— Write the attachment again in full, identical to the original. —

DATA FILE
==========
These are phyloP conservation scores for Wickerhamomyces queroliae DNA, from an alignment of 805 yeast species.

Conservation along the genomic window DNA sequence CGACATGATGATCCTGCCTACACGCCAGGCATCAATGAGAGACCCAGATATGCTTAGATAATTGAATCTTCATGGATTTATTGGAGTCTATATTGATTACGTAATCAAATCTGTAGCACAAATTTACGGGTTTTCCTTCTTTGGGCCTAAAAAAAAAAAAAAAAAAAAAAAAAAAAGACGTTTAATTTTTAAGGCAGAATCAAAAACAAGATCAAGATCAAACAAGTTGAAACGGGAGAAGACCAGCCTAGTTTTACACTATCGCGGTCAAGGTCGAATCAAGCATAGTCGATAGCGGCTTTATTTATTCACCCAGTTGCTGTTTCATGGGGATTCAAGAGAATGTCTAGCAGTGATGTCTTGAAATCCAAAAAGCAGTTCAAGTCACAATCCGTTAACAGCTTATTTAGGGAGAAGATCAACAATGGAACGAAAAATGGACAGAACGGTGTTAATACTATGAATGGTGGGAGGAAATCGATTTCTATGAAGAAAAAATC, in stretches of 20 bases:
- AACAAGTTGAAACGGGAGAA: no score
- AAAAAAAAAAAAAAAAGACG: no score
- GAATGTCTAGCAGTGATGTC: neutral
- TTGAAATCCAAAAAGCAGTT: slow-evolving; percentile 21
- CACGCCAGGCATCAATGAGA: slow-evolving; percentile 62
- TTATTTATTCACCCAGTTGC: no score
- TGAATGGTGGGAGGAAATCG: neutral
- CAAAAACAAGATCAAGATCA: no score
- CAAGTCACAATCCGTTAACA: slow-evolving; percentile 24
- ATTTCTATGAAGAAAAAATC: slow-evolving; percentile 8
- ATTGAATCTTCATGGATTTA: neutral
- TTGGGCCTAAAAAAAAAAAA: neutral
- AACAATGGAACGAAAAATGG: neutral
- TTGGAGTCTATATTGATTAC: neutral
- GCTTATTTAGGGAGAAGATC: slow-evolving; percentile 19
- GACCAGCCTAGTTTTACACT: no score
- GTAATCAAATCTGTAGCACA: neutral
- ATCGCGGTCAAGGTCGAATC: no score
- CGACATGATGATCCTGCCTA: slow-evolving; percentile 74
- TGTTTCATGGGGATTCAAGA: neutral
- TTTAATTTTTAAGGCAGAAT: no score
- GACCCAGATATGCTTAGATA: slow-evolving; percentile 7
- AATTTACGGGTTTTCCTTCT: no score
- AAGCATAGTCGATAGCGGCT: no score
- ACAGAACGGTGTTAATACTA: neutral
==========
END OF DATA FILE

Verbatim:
These are phyloP conservation scores for Wickerhamomyces queroliae DNA, from an alignment of 805 yeast species.

Conservation along the genomic window DNA sequence CGACATGATGATCCTGCCTACACGCCAGGCATCAATGAGAGACCCAGATATGCTTAGATAATTGAATCTTCATGGATTTATTGGAGTCTATATTGATTACGTAATCAAATCTGTAGCACAAATTTACGGGTTTTCCTTCTTTGGGCCTAAAAAAAAAAAAAAAAAAAAAAAAAAAAGACGTTTAATTTTTAAGGCAGAATCAAAAACAAGATCAAGATCAAACAAGTTGAAACGGGAGAAGACCAGCCTAGTTTTACACTATCGCGGTCAAGGTCGAATCAAGCATAGTCGATAGCGGCTTTATTTATTCACCCAGTTGCTGTTTCATGGGGATTCAAGAGAATGTCTAGCAGTGATGTCTTGAAATCCAAAAAGCAGTTCAAGTCACAATCCGTTAACAGCTTATTTAGGGAGAAGATCAACAATGGAACGAAAAATGGACAGAACGGTGTTAATACTATGAATGGTGGGAGGAAATCGATTTCTATGAAGAAAAAATC, in stretches of 20 bases:
- AACAAGTTGAAACGGGAGAA: no score
- AAAAAAAAAAAAAAAAGACG: no score
- GAATGTCTAGCAGTGATGTC: neutral
- TTGAAATCCAAAAAGCAGTT: slow-evolving; percentile 21
- CACGCCAGGCATCAATGAGA: slow-evolving; percentile 62
- TTATTTATTCACCCAGTTGC: no score
- TGAATGGTGGGAGGAAATCG: neutral
- CAAAAACAAGATCAAGATCA: no score
- CAAGTCACAATCCGTTAACA: slow-evolving; percentile 24
- ATTTCTATGAAGAAAAAATC: slow-evolving; percentile 8
- ATTGAATCTTCATGGATTTA: neutral
- TTGGGCCTAAAAAAAAAAAA: neutral
- AACAATGGAACGAAAAATGG: neutral
- TTGGAGTCTATATTGATTAC: neutral
- GCTTATTTAGGGAGAAGATC: slow-evolving; percentile 19
- GACCAGCCTAGTTTTACACT: no score
- GTAATCAAATCTGTAGCACA: neutral
- ATCGCGGTCAAGGTCGAATC: no score
- CGACATGATGATCCTGCCTA: slow-evolving; percentile 74
- TGTTTCATGGGGATTCAAGA: neutral
- TTTAATTTTTAAGGCAGAAT: no score
- GACCCAGATATGCTTAGATA: slow-evolving; percentile 7
- AATTTACGGGTTTTCCTTCT: no score
- AAGCATAGTCGATAGCGGCT: no score
- ACAGAACGGTGTTAATACTA: neutral